Endometriosis Awareness takes the spotlight during the month of March with a mission to raise awareness about the disease which currently affects an estimated 176 million women around the globe.
Endometriosis occurs when the tissue that normally lines the inside of the uterus- grows outside the uterus. This abnormal growth of tissue can commonly be found on the ovaries, fallopian tubes, ligaments that support the uterus, as well as areas between the rectum and vagina. Areas where endometriosis is less commonly found are the lungs, thighs, arms and other areas beyond the reproductive organs or lower abdomen.
Endometrial tissue develops into growths or clumps called implants. These clusters of tissue respond to the menstrual cycle the same as they would inside the uterus. Meaning, each month the tissue builds up, breaks down then sheds. Unlike the tissue that lines the inside of the uterus; endometrial tissue cannot be discharged from the body through vaginal bleeding. This results in inflammation, swelling, the formation of scar tissue or internal bleeding.
The symptoms of endometriosis typically present themselves during reproductive years- on average between the ages of 12 to 60 years old. Symptoms include:
- Painful sexual intercourse
- Pain during pelvic examinations
- Severe pain during menstruation
- Pain during urination or a bowel movement
- Excessive bleeding
The cause of endometriosis is unknown but several factors such as genetics, retrograde period flow, immune system disorders and hormones are being researched.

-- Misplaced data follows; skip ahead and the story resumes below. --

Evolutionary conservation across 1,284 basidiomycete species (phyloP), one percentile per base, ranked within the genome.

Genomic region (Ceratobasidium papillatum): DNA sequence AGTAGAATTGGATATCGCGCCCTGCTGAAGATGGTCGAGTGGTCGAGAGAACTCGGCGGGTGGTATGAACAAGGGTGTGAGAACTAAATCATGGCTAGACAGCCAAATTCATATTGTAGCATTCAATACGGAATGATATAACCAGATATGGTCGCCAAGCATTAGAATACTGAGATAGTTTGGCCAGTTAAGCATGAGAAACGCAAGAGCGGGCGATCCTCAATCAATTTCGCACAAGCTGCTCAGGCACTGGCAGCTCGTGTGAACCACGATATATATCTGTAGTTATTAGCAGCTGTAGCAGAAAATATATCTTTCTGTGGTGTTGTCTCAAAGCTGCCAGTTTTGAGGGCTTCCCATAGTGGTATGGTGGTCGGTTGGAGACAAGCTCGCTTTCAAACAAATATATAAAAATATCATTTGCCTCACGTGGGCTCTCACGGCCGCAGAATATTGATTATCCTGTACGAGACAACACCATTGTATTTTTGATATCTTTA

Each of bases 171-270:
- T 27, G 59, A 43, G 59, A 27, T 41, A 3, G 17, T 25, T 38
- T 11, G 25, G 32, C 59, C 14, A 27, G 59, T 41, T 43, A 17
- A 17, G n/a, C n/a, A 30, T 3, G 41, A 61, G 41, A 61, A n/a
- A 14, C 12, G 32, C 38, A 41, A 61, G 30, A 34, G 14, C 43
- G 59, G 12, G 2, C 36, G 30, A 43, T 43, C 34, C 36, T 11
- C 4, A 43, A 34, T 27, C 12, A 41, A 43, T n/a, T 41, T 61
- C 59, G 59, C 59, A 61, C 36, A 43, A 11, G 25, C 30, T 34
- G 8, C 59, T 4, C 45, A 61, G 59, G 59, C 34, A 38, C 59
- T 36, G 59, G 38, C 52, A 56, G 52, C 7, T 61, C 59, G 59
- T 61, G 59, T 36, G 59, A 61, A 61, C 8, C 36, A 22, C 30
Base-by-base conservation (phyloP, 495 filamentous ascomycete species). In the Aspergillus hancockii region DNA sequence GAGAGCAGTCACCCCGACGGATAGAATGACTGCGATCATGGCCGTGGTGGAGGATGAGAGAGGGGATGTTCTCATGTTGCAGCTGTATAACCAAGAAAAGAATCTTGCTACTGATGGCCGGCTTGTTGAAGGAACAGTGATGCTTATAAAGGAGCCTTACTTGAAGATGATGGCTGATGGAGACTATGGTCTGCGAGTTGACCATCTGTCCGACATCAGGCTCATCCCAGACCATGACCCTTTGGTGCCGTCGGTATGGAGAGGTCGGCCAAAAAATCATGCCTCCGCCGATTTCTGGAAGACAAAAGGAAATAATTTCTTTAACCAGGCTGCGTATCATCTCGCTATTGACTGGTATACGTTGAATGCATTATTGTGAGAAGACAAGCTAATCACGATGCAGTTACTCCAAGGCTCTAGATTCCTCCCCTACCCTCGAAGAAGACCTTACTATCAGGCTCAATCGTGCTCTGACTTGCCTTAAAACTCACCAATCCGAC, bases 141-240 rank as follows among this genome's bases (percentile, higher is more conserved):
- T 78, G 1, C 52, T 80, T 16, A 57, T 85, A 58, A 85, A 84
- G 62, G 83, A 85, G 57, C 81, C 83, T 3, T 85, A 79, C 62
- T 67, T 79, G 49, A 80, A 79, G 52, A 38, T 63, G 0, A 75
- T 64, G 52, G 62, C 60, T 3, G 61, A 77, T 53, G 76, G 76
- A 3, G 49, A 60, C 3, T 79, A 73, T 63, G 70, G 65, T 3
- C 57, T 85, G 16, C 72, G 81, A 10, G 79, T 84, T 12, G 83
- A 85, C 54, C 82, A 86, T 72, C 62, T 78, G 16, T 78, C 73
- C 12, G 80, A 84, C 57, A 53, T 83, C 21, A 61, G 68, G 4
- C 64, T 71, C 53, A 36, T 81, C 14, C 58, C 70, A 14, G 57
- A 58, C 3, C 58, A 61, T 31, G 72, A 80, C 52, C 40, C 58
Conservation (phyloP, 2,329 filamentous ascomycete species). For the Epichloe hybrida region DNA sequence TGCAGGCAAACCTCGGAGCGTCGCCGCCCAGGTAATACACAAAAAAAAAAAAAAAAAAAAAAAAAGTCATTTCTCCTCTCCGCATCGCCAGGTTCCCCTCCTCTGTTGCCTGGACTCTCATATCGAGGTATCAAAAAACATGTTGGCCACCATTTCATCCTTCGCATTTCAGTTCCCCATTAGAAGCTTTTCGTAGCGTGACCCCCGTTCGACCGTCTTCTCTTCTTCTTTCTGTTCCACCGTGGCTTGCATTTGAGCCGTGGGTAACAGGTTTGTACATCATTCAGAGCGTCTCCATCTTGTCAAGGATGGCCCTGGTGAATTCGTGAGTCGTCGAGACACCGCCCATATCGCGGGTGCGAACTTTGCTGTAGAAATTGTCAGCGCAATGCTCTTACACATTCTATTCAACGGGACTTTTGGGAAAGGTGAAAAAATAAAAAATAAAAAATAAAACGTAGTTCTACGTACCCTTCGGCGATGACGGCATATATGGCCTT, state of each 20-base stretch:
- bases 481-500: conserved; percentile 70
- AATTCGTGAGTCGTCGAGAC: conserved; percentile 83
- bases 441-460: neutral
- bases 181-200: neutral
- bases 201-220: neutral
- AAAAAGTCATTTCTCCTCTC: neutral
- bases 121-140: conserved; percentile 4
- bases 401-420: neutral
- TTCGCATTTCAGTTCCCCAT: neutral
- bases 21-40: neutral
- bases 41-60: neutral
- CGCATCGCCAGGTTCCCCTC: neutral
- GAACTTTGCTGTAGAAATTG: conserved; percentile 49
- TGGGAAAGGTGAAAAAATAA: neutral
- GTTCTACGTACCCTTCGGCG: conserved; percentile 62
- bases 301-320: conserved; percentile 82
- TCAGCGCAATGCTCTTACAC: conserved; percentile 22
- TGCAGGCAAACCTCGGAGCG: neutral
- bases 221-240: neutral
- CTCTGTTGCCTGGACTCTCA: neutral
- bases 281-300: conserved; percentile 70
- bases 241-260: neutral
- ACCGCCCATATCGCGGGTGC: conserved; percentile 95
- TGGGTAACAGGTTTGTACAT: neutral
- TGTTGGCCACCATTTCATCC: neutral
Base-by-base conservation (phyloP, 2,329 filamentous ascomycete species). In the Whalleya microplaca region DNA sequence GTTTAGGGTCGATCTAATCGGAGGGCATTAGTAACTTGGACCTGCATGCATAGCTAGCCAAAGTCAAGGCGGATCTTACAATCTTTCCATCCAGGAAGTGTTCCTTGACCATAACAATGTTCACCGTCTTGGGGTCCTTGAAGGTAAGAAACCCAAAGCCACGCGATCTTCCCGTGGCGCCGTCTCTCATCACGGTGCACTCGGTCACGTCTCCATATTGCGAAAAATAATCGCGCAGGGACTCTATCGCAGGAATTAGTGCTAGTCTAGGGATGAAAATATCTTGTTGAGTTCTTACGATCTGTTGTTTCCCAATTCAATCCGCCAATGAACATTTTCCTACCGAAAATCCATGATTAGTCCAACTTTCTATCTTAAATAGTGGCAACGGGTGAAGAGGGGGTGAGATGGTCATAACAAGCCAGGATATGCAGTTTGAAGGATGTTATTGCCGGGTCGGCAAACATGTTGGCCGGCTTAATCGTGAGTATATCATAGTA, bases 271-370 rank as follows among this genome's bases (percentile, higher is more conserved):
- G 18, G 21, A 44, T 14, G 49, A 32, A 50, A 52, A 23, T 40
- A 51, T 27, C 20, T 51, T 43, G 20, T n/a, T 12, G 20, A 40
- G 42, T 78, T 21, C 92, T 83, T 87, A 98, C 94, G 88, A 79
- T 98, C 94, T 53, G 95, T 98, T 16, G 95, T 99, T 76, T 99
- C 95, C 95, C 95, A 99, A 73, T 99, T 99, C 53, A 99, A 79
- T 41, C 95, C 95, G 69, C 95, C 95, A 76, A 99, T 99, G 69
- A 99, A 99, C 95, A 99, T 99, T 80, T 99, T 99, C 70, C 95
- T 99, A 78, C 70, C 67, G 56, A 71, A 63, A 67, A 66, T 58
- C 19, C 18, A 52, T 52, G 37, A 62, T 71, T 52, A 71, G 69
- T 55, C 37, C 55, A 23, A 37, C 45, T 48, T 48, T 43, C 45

Most cases are diagnosed in women between the ages of 25 to 35 years of age; however, some women with endometriosis remain undiagnosed because they do not have symptoms and the disorder is sometimes mistaken for other conditions.
Women who do experience symptoms should speak with their doctor about receiving tests such as pelvic examinations, laparoscopy and imaging tests, to find out if they have endometriosis.
Although there is no cure for endometriosis, effective treatments including medication, surgery and alternative therapies are available.
If you are experiencing the symptoms it is recommended that you make an appointment to see your doctor as soon as possible. If you would like to make an appointment with a gynecologist, please call 718-670-8994.
All content of this newsletter is intended for general information purposes only and is not intended or implied to be a substitute for professional medical advice, diagnosis or treatment. Please consult a medical professional before adopting any of the suggestions on this page. You must never disregard professional medical advice or delay seeking medical treatment based upon any content of this newsletter. PROMPTLY CONSULT YOUR PHYSICIAN OR CALL 911 IF YOU BELIEVE YOU HAVE A MEDICAL EMERGENCY.